In the Harmonic Labyrinth – Locatelli’s Capriccio No. 23

L’arte del violin first edition

What is a capriccio? It has its roots in late 16th-century Italy, where it was used to describe a set of madrigals by Jacquet de Berchem in 1561. According to Furetière in his Dictionnaire universel (1690), ‘Capriccios are pieces of music, poetry or painting wherein the force of imagination has better success than observation of the rules of art’. That seems to leave the field open to the imaginative composer and so, over time, the capriccio became a musical place for ‘the exceptional, the whimsical, the fantastic and the apparently arbitrary.’

Music with sudden changes of idea, sudden changes of mood, violent changes of style became the norm. The rules of counterpoint could be broken at a whim, all in the interest of affect. Through the 17th century, the capriccio became the place for wild experimentation and fantasies of composition.

Pietro Antonio Locatelli

In the 18th century, with the rise of the international virtuoso, the cadenza, the place in a composition such as a concerto where the soloist could make his own wild experiments on the material presented by the composer, took on the name of capriccio. Pietro Antonio Locatelli (1695-1764) used the name ‘Capriccio’ in his set of 12 L’arte del violin, Op. 3, violin concertos. Each concerto’s outer movements (movements I and III) became a place for the technical and virtuosic skills of the performer to be exhibited.

Locatelli was born in Bergamo, Italy, and by age 14, was studying in Rome, if not with Corelli, then with the school of Corelli. He came to the attention of the major-domo of Pope Innocent XIII and came under papal protection. After Rome, we next find Locatelli in Mantua, where the governor of the city gave him the title of virtuoso da camera in 1725. He was next in Venice and in 1727, he was at the court in Munich and then in Berlin, Frankfurt, and Dresden. We don’t know a great deal about what he was doing, but he shows up in various court documents, so we are able to trace his path around Europe. By 1729 Locatelli was in Amsterdam, which in the early 18th century, was the heart of the music publishing industry, that paired advanced printing techniques with an efficient commercial network. In 1731, he received permission for a 15-year license to publish his own works, with the licence being renewed in 1746.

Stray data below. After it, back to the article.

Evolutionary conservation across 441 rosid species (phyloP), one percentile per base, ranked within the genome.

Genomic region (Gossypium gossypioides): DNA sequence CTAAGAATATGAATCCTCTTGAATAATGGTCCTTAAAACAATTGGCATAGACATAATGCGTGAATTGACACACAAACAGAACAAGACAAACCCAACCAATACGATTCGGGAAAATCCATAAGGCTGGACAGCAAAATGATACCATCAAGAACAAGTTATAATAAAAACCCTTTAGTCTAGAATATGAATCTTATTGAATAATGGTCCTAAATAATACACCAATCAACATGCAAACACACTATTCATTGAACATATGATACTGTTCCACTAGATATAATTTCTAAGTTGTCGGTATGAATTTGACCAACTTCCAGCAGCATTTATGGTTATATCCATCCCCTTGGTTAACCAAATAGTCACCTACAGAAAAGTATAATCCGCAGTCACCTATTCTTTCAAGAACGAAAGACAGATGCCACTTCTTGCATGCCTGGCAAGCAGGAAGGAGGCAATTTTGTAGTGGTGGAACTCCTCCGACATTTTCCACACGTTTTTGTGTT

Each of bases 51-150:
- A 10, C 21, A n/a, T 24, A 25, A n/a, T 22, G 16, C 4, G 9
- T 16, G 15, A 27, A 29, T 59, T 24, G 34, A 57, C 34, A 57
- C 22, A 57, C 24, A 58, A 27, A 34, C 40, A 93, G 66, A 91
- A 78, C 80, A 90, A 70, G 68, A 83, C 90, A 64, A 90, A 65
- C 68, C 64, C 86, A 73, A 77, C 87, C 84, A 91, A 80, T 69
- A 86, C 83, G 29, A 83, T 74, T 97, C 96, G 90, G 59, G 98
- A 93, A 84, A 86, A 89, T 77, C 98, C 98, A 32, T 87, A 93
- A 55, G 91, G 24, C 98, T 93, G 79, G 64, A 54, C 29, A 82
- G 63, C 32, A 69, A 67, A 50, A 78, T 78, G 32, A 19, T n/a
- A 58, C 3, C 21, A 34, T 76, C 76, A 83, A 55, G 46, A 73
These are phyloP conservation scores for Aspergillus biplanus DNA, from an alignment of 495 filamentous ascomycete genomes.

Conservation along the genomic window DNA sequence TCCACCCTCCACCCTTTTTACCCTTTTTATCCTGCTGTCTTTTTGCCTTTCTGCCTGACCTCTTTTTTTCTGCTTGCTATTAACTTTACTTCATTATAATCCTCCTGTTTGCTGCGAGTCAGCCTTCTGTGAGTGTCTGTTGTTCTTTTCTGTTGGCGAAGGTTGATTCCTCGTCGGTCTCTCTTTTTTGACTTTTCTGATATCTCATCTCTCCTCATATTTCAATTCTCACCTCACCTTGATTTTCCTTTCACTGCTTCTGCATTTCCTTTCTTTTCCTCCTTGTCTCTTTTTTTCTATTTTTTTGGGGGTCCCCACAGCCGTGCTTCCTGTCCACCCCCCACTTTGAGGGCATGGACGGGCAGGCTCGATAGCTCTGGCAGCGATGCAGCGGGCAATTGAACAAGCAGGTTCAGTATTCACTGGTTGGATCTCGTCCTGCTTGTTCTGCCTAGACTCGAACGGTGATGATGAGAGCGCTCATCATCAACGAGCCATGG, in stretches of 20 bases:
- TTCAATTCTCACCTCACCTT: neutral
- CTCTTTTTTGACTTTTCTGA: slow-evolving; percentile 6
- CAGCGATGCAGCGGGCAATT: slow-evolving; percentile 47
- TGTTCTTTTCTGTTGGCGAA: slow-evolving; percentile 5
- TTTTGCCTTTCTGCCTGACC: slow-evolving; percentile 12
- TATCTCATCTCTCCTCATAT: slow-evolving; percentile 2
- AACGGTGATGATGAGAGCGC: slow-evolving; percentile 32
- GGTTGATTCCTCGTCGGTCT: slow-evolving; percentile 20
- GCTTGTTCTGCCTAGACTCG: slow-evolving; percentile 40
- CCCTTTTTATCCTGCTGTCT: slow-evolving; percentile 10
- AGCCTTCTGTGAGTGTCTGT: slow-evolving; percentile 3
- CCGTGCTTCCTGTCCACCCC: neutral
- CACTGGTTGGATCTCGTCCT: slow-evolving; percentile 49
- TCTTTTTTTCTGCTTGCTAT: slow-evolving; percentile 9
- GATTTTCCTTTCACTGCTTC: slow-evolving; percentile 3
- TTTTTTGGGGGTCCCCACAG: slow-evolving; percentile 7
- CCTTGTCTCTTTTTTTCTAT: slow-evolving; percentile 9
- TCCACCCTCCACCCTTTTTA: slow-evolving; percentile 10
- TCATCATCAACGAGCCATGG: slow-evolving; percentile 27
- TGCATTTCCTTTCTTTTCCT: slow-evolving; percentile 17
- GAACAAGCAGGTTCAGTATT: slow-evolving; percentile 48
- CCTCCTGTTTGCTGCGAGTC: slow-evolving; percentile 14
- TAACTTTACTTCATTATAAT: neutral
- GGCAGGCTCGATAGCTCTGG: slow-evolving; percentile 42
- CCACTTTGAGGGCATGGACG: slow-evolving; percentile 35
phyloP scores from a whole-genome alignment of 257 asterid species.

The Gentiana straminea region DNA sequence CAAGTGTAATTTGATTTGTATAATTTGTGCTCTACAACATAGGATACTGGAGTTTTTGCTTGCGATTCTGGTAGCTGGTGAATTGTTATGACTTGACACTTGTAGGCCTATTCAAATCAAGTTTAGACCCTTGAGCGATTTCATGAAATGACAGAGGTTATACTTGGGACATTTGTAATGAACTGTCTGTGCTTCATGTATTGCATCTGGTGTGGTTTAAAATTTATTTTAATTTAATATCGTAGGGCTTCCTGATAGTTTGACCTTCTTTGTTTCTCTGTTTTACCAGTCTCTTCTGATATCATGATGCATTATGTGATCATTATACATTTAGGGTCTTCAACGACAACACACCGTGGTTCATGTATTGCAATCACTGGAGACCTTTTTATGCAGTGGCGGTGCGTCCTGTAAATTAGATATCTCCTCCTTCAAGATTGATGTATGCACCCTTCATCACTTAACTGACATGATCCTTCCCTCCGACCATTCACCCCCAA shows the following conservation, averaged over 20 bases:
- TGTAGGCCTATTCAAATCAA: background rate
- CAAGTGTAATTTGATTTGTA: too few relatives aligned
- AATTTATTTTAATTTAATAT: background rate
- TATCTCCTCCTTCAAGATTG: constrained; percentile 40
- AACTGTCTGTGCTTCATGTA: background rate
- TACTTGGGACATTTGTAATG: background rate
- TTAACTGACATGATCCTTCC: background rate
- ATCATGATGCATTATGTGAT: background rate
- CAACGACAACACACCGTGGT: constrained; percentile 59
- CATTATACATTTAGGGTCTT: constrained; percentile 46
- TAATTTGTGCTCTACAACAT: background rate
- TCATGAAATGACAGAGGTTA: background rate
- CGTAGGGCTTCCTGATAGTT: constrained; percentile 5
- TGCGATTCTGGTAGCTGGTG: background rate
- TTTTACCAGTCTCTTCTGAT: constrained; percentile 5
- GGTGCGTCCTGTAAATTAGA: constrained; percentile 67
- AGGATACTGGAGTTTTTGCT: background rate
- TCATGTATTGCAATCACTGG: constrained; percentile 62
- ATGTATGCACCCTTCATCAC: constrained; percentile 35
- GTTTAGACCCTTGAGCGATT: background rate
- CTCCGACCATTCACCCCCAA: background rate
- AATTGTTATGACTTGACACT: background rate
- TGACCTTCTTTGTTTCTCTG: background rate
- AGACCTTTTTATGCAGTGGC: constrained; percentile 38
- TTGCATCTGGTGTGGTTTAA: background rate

Henryk Szeryng

The importance of Locatelli’s L’arte del violin in 1733 cannot be understated. His sheer demands of virtuosity on the performer was game-changing for the next century. He was writing in the most advanced style of his day and this continued to be influential, particularly in France, through the beginning of the 19th century. The range of notes demanded of the player remains a challenge even today.

The last concerto in L’arte del violin being the Capriccio No. 23, marked not only “Allegro” but also ‘Il Laborinto Armonico (The Harmonic Labyrinth).” The title seems to be purely about technique, not about a harmonic puzzle. The range of notes seems to go up into the ultrasonic. Performers consider this capriccio to be one of the most difficult, even today, in the whole violin repertoire.

Locatelli: Capriccio in D major, Op. 3, No. 23 “Le Labyrinthe Harmonique” (Arr. Ferdinand David)

Locatelli’s capriccios were highly influential, inspiring the demon virtuoso who followed him, Niccolò Paganini to write his own set of 24.

The performer here, Henryk Szeryng (1918-1988), was a Polish violinist who later took Mexican citizenship when he became the head of the string department of the National University of Mexico in 1945. He had essentially retired from the concert stage when he was heard by the pianist Arthur Rubinstein, after a Rubinstein concert in Mexico City in 1954, and he persuaded him to go back on the concert stage. Szeryng and Rubinstein toured and recorded together, sometimes joined by the cellist Pierre Fournier, for the rest of their careers.

Performed by
Henryk Szeryng
Gabriel Bouillon
Orchestre de l’Association des Concerts Pasdeloup
Madeleine Berthelier

Recorded in 1950 – 1952

Official Website